These are the places I cycled through to get ever closer to the end of the island. It amazed me that they are named individually because there is a tiny distance of road separating each place and only a few buildings.
I checked-in to Loch Beag Bed and Breakfast. I have yet to come across someone more suited to the role of B&B owner as Edna. As soon as I arrived she talked to me as if I was a good friend, rather than yet another customer. “I just love talking to people and meeting new people. This is the best job in the world.”
Edna urged me to visit the thirteenth century St Moluag's church, which I could see from my room. “I find it much more moving than the Callanish Stones. Everyone says that the stones are the thing to see, but I always prefer St Moluag’s. It is more peaceful, special.”
I opened the chunky door of the church and sat on a pew. Oil lamps hang from the ceiling as the church still has no electricity. I was the only person there and all I could hear was bleating sheep from the field outside.
Windiest place in the UK
I loved cycling these tiny roads with miniscule distances between each settlement. Perhaps the settlements were closer and closer together because there was less and less land remaining until it dropped into the sea.
I travelled from Fivepenny, where the bed and breakfast is located, to Eoropie, where there is a café. I fancied a final cup of tea before reaching the end. There were Harris Tweed placemats, roof beams, and local art for sale.
This is the kind of cycling that makes me feel happy. It was a road flanked by long grass and wild flowers. The sun was strong, the sky blue with a variety of cloud shapes, the kind where your imagination turns them into familiar objects. Then the coastline came into view, soon to be followed by the red brick Butt of Lewis lighthouse. There was a constant smile on my face.
There was no more road. I squeezed the breaks and rested my bike next to the lighthouse. I walked to a spot where I could sit and watch the waves charging full speed into the rocks and breaking up into a whoosh of spray. My journey had ended in spectacular style. It felt all the more special because I had reached it by the power of my own legs. I said out loud “This is what I want to do. I want to cycle and see places like this.”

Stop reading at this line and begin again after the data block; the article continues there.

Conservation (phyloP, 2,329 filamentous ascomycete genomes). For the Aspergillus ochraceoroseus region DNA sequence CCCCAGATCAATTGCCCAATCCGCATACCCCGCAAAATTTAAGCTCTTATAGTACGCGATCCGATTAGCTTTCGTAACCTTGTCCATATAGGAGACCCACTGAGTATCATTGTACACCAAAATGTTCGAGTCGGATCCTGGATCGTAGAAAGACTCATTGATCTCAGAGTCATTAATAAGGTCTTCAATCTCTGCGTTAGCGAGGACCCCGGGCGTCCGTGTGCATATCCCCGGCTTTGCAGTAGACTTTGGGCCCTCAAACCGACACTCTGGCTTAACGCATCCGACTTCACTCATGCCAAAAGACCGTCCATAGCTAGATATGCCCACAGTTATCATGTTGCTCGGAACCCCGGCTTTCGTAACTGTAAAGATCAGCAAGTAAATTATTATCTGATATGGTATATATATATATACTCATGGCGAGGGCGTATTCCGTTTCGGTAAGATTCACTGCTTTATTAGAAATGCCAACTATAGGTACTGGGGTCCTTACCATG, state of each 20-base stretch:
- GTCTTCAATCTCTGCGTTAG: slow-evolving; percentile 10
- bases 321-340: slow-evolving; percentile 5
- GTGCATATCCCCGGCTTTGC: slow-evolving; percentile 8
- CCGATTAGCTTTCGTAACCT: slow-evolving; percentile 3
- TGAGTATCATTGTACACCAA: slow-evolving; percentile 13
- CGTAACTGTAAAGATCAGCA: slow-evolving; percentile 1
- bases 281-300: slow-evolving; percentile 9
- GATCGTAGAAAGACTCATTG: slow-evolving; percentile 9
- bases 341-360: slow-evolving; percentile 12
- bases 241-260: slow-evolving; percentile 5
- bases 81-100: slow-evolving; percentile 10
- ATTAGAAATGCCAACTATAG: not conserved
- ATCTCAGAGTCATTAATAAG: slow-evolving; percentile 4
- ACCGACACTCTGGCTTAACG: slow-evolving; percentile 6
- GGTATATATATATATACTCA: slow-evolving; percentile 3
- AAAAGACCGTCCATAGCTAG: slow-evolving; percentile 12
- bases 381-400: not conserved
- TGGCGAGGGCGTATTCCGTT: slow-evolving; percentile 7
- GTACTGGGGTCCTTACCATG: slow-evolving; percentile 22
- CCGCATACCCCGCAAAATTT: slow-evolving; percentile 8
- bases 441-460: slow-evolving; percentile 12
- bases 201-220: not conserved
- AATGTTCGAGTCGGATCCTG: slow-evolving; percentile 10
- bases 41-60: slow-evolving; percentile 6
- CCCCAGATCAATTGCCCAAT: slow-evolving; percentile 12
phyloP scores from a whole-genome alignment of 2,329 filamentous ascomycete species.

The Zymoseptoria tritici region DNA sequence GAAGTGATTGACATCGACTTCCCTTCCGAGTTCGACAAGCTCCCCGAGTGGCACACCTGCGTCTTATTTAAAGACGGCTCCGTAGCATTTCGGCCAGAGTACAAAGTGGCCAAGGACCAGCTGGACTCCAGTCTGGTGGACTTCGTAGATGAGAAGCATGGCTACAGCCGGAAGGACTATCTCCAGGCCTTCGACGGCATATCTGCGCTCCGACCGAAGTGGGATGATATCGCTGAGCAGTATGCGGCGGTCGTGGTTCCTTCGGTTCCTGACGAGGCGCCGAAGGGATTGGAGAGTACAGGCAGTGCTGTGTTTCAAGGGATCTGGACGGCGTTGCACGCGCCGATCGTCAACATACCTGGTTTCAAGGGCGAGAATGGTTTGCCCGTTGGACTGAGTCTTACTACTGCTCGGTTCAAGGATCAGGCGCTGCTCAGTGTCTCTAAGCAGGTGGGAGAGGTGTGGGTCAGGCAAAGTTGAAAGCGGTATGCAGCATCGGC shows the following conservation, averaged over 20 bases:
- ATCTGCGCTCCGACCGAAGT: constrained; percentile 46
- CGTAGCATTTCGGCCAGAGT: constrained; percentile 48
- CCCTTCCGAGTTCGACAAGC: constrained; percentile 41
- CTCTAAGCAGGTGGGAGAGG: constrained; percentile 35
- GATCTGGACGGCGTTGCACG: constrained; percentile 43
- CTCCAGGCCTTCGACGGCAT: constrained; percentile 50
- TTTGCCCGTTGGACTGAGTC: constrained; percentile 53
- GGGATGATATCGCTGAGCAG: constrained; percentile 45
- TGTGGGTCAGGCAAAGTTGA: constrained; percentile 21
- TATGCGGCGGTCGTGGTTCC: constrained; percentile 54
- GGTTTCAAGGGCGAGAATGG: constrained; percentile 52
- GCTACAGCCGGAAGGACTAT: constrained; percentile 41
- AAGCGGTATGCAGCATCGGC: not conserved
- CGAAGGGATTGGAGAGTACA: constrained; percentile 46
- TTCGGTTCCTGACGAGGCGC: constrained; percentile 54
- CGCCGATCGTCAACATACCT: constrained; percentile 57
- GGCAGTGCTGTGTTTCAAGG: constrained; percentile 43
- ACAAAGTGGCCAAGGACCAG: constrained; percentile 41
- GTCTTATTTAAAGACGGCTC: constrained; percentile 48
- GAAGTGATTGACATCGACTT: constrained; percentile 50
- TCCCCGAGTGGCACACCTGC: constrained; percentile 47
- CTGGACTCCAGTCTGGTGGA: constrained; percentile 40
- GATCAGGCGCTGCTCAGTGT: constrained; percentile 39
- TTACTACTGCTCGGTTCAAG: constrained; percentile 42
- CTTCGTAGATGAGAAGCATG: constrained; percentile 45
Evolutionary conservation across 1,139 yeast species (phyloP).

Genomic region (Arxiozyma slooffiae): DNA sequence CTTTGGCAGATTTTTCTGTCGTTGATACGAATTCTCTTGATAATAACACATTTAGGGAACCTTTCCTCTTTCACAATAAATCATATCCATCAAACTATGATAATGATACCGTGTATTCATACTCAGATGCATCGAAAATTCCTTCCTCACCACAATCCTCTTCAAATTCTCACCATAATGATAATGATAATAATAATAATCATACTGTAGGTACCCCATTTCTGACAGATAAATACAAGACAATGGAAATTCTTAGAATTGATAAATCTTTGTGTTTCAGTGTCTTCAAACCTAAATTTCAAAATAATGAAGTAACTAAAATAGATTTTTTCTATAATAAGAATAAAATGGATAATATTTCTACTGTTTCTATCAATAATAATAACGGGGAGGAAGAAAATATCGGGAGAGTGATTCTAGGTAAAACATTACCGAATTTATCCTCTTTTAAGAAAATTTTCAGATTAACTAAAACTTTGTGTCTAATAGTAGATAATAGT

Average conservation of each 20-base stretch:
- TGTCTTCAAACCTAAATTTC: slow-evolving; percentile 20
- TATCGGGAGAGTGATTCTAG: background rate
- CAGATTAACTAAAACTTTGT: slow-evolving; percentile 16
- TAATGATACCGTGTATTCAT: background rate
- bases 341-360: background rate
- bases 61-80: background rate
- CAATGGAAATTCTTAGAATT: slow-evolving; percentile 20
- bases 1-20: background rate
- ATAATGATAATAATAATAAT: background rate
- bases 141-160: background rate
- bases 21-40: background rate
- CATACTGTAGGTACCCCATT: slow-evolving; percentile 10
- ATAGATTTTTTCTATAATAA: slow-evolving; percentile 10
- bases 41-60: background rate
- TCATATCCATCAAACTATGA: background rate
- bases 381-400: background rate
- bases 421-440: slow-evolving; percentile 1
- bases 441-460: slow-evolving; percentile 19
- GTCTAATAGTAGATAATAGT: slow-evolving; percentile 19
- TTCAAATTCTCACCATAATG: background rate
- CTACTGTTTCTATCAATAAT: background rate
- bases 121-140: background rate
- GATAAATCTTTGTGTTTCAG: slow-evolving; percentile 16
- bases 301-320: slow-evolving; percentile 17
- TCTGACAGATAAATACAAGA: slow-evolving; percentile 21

I celebrated with dinner at Cafe Sonas in Port of Ness. It is a small restaurant with lots of glass so that dinners can watch the harbor or stare out to the vast Atlantic. The hake stuffed with shrimps and creamy parsley sauce was sensational and I could easily have it again and again.
The restaurant was a couple of miles from the B&B, so I cycled back. My bike had taken me everywhere on this trip and now it was my taxi home after a night in a restaurant. Riding on these quiet roads at 9pm on a summer evening felt liberating. There were no cars, no people, no noise. It was only me and a sky of blue, white, yellow, pink and orange all swirled together.
Getting there Lewis can be reached by ferry from Ullapool. More information about the journey to Lewis can be found in my previous guide, Up to Ullapool
Cycling distances and terrain The distance from Stornoway to Port of Ness is 26.5 miles. on the A857. It is a well surfaced, mostly straight and level road. There is minimal traffic.
From Port of Ness to the Butt of Lewis Lighthouse is about 2.7 miles. This is on B roads and narrower with some hills. Depending on time of year it can be busy with tourist traffic, but it is slow moving and courteous traffic.
Things to see and do The whalebone arch is in Bragar, which involves a slight diversion onto the A858 (turn left off the A857 just before it reaches Barvas). The Blackhouse is also in this direction and it has an entry charge.
Morvern Gallery is in Barvas and the place to see what local artists are up to. Don't forget to sample the fabulous coffee.
The Butt of Lewis Lighthousecannot be visited, but you can get great views of it from the spectacular coastal scenery.
Where to stay Loch Beag Bed and Breakfast is highly rated on Trip Advisor and I received a very warm welcome. It is one of my favourite bed and breakfasts. It is located about halfway between Port of Ness and the Butt of Lewis Lighthouse. £30 per person for double occupancy. You can arrange an evening meal with them.